It has taken a few months for brands and advertisers to catch-up on the COVID-19 pandemic following a strange period where ad breaks on TV continued to show people going about life as usual pre-pandemic.
Now, the vast majority of media carries messaging about the precautions businesses are taking and the measures that are being made to protect customers.
Government and health authorities have also caught-up, with regular messages about staying safe, but have they gone far enough?
Or do adverts like this, from the Scottish government, go too far?
There is an important debate to be had around health warnings in advertising which is exemplified strongly in this visually striking piece.
Fear is a powerful tool and it’s used abundantly in advertising.
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This is an every day use of fear in advertising, the fear of missing out, but when used in public health warnings, there is often a kickback on its use, with messages labelled as fearmongering and traumatic to viewers of a certain demographic.
The COVID-19 warning above, has elicited a similar response, but isn’t that the point?
Isn’t the point of all advertising to make a strong and memorable impression?
The Scottish government acknowledged that the campaign is ”hard-hitting”, but that in research the push (targeted towards 18- to 44-year-olds) proved effective and highlights ”the risks of unknowingly spreading coronavirus to those we love”.
”The importance of the message required a bolder approach and was professionally and independently tested to be effective throughout development.”
The target audience for the campaign is clear, young people who may not be at risk but who can easily spread the virus. Unfortunately, the number of young people (18-25) who watch terrestrial television is declining as the popularity of streaming services proves, while people in the age bracket of 65+ watching traditional TV, continues to remain strong.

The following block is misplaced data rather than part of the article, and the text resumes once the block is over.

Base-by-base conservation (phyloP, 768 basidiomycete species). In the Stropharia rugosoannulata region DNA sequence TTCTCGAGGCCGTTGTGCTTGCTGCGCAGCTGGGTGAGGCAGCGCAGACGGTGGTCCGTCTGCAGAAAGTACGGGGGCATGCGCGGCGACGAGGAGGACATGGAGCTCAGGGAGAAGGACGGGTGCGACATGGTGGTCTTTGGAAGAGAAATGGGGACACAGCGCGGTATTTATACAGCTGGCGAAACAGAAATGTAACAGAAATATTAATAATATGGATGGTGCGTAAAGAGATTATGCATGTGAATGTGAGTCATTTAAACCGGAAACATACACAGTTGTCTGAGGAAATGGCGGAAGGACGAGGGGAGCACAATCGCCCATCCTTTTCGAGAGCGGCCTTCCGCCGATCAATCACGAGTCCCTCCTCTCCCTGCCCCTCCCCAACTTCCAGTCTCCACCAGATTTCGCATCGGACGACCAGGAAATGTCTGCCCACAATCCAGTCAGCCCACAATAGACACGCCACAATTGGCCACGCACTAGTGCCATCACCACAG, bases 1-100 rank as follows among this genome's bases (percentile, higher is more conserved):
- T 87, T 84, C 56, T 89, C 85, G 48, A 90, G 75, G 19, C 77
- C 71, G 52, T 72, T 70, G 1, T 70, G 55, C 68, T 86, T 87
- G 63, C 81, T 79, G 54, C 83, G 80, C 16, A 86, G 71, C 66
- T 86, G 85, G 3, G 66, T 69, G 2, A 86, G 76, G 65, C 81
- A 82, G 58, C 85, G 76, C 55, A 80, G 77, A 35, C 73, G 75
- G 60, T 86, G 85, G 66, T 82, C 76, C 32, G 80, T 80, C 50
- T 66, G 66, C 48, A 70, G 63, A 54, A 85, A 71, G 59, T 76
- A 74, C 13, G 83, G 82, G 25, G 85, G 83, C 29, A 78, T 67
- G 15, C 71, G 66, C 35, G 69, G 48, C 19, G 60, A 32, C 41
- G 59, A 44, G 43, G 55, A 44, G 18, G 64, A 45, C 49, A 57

Unfortunately, this may result in more older people viewing the advert and being made even more afraid of COVID-19 as a result of the strong visual aspect.
However, as has been proven, because the advert is so visceral, it has received attention from the wider advertising community and so, people are now seeking it out and the message is getting around.
Public health warning have a long history of using the same tactic, as shown in some of the other memorable examples below.
Do you think they go too far? Or is this the kind of content that the public needs to see to make them change their behaviour?
This NHS advert caused a stir when the first broadcast was made in early 2000s, but the sentiment is strong and one most people can relate to. Like most shock-inducing adverts, a familiar and innocent scene is presented to draw people in before the inevitable bad ending.
This Network Rail campaign was particularly shocking due to the use of an innocent game of ‘eye-spy’ and the seemingly innocent presentation of a family day out. Once more, the safe and sunny set up of the advert ticks viewers into a safe sense of security before delivering the stong impact.
Most people living in the UK will remember THINK adverts due to their hard-hitting messages and concepts.
A particularly emotive and powerful advert, this campaign ran in Ireland a number of years ago but retains its impact and strong response by the end of the piece.
It’s fair to say that these adverts evoke a strong emotional response and leave a lasting impression, so when it comes to life and death, public advertising deservingly has licence to go a little further.
Otherwise, it’s just another DFS advert.